Mario Batali under investigation by NY Attorney General following probe into Spotted Pig restaurant

Details of Mario Batali’s ‘rape room’ surface

A woman who chose to remain anonymous spoke to ’60 Minutes’ and detailed chef Mario Batali’s alleged sexual assault. She accused him of drugging her and assaulting her.

The New York Attorney General’s office has confirmed an investigation into disgraced celebrity chef Mario Batali after new information came to light during a probe into the Spotted Pig restaurant.

NY Attorney General Letitia James also said the office would be looking into Joe Bastianich, a former business partner, as well as the B&B restaurant group that operated their establishments.

In 2017, following allegations of sexual misconduct, Batali became embroiled in the controversy surrounding the Spotted Pig, after several former employees accused Batali of inappropriate behavior and sexual misconduct. The restaurant’s owner, Ken Friedman, was also called out for creating an atmosphere that allowed such behavior in a third-floor dining area, which employees nicknamed “the rape room.”

This week, the New York Attorney General’s office accounted that Friedman had agreed to pay $240,000 to 11 former employees as part of a settlement. The Spotted Pig will also pay out 20 percent of its profits over the next decade to those workers.

Restaurateur Ken Friedman, seen here with a guest at a 2017 film premiere, has agreed to pay $240,000 as well as a share of future restaurant profits to 11 of his former restaurant employees. 
(Brent N. Clarke/Invision/AP)


In a press conference held on Tuesday, James added that during the investigation into the Spotted Pig, new information had come to light which prompted a separate investigation into Batali.

"As a result of our investigation we have received credible information about his alleged actions and are therefore separately looking into him, his business partner, his management company and his three restaurants. We would like to encourage all of those individuals who are survivors of his abuse – his alleged abuse – and/or any witnesses to contact our hotline," James told reporters, according to WNBC.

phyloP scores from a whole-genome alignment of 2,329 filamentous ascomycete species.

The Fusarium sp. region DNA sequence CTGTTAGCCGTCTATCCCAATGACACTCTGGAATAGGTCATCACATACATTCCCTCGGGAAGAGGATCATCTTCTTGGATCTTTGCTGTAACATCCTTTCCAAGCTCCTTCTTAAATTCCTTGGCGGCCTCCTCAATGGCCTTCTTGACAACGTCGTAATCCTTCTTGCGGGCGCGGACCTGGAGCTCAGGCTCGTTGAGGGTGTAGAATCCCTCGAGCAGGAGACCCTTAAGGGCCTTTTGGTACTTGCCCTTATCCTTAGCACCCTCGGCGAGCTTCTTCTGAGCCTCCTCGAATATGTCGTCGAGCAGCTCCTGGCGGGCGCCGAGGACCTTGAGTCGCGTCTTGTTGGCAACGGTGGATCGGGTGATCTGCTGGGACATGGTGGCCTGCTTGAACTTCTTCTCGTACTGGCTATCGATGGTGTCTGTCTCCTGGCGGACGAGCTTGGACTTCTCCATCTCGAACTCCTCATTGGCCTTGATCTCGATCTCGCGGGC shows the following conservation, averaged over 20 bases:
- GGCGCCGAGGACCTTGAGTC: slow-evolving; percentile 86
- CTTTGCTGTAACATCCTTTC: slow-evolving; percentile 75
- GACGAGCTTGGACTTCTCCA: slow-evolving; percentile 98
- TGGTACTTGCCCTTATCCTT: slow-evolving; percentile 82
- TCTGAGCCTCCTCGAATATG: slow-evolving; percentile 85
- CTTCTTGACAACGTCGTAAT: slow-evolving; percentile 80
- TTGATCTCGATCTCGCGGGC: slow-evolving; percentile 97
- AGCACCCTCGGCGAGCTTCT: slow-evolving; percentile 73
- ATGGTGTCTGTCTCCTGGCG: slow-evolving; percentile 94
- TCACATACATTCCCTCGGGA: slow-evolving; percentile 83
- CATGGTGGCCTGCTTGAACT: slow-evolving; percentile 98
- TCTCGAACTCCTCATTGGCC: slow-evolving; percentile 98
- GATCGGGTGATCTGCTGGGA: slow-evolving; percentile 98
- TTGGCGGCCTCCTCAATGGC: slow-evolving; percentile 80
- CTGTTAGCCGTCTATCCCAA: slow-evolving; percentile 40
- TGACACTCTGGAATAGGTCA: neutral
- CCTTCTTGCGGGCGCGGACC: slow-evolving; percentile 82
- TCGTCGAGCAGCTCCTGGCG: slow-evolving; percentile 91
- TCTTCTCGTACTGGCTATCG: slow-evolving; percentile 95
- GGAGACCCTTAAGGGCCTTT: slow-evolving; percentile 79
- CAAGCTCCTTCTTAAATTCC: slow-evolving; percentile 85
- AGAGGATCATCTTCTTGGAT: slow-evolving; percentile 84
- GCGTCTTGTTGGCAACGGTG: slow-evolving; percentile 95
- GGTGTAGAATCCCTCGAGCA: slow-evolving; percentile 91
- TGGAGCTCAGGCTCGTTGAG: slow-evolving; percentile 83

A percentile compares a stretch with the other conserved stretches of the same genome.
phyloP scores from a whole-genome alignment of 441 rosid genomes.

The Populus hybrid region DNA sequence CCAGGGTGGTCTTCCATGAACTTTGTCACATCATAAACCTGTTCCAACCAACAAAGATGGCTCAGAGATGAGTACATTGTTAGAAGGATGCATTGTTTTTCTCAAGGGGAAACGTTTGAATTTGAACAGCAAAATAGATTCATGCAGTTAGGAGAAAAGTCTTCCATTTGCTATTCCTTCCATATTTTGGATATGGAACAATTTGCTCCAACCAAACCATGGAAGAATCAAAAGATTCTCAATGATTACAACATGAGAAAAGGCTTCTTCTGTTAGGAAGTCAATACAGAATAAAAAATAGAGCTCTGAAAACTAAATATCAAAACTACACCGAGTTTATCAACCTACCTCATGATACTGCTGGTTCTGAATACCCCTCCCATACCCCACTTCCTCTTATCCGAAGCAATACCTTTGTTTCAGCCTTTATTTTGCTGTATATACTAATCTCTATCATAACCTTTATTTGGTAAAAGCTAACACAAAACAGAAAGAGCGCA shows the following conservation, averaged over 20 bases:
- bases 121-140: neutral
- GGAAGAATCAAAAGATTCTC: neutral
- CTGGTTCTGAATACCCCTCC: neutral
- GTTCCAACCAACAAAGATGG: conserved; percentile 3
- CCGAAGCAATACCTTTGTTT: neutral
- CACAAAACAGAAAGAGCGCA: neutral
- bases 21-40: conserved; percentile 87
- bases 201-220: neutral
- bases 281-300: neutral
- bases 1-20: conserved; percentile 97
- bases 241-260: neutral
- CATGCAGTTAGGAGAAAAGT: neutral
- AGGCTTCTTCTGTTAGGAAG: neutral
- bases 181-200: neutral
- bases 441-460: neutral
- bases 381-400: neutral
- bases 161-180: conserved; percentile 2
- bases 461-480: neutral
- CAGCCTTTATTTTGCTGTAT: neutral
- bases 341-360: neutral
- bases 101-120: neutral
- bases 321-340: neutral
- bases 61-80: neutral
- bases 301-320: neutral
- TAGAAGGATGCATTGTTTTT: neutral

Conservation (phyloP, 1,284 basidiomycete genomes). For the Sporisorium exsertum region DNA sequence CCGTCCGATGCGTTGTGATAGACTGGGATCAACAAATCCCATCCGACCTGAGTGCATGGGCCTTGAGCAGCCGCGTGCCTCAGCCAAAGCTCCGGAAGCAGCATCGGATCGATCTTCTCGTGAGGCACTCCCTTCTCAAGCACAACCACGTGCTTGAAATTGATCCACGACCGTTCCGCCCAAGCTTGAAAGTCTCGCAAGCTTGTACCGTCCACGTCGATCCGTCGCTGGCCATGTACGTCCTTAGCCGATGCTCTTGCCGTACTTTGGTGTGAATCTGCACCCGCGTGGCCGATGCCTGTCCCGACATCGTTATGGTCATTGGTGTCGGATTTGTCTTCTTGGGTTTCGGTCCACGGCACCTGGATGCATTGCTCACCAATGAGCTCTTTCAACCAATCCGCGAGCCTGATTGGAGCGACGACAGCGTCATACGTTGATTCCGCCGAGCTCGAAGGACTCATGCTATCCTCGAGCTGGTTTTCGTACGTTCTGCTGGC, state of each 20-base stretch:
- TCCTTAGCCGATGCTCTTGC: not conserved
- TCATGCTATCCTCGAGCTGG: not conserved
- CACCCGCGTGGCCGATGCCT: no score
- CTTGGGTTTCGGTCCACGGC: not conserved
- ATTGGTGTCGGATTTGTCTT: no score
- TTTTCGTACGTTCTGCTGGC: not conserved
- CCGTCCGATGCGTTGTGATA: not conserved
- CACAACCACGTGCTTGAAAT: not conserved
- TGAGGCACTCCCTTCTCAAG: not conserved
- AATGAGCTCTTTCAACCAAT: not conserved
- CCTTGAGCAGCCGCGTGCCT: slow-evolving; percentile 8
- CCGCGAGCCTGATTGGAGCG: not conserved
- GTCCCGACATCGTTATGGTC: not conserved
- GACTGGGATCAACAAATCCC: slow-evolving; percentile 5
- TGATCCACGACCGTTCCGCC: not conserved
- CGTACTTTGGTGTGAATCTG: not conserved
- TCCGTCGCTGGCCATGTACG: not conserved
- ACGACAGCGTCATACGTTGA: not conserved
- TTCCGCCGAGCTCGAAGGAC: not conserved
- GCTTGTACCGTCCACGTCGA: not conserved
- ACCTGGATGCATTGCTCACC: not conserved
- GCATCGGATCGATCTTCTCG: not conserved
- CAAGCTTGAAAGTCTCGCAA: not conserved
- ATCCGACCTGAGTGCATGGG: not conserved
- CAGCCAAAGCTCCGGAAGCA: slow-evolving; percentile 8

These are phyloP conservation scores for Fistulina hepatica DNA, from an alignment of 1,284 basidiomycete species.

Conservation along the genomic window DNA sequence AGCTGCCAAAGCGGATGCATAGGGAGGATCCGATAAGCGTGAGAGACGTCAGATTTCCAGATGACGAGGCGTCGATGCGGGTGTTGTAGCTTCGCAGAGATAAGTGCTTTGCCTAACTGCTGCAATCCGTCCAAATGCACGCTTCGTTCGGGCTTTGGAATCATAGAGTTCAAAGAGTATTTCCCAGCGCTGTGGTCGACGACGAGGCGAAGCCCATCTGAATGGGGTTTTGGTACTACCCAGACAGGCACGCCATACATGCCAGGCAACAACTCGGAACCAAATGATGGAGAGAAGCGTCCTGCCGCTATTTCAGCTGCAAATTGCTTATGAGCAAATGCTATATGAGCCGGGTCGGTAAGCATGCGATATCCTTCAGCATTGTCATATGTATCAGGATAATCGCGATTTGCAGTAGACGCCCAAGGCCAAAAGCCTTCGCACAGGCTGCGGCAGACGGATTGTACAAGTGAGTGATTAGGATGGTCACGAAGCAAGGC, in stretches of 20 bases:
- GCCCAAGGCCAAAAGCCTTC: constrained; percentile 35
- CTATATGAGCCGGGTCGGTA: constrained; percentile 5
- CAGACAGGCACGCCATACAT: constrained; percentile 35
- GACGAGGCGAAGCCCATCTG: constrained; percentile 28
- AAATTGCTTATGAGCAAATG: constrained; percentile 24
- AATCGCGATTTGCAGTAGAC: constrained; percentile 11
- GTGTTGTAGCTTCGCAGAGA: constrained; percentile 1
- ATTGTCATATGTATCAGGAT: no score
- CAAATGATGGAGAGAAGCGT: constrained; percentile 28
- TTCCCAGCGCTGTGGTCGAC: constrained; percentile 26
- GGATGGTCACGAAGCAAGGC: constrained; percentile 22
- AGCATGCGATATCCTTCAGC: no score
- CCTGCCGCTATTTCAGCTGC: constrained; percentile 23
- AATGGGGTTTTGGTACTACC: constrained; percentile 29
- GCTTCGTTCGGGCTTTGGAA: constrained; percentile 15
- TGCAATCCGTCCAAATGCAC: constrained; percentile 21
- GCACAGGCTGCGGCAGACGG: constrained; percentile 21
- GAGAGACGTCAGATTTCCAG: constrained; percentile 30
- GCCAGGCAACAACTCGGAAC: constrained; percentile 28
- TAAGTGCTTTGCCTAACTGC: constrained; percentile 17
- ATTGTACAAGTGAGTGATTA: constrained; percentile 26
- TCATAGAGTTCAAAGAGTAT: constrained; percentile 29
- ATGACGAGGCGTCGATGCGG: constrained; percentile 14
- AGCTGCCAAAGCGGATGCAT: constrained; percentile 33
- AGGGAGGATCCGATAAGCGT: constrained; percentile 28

Bastianich, who still owns several of the restaurants he opened with Batali (Batali divested in March 2019), had previously said he never witnessed the celebrity chef touch an employee inappropriately, although he admitted to overhearing Batali say inappropriate things to workers, Eater reported. Staffers who worked under Bastianich, meanwhile, accused him of contributing to a "boy's club" atmosphere.

Joe Bastianich, seen here with Mario Batali in 2016 in New York City, had previously said he never witnessed Batali touch an employee inappropriately, although he admitted to overhearing Batali say inappropriate things to workers.
(Eugene Gologursky/Getty Images for Eataly Downtown)

Representatives for Batali and Bastianich were contacted for comment.


Officials in New York had previously investigated two charges against Batali in 2018, after a slew of accusations against the chef came to light. One of the women even appeared on “60 Minutes” and alleged that Batali drugged and sexually assaulted her during a 2005 visit to the Spotted Pig.

Police ultimately decided to drop the charges, closing the case in January 2019.


Batali also appeared in a Boston courtroom in May, pleading not guilty to a charge of indecent assault and battery in connection with a 2017 allegation that he grabbed and forcibly tried to kiss a woman at a Boston bar.

At the time, Batali’s lawyer shared a statement with Fox News denying the assault charges and saying they were “without merit.”

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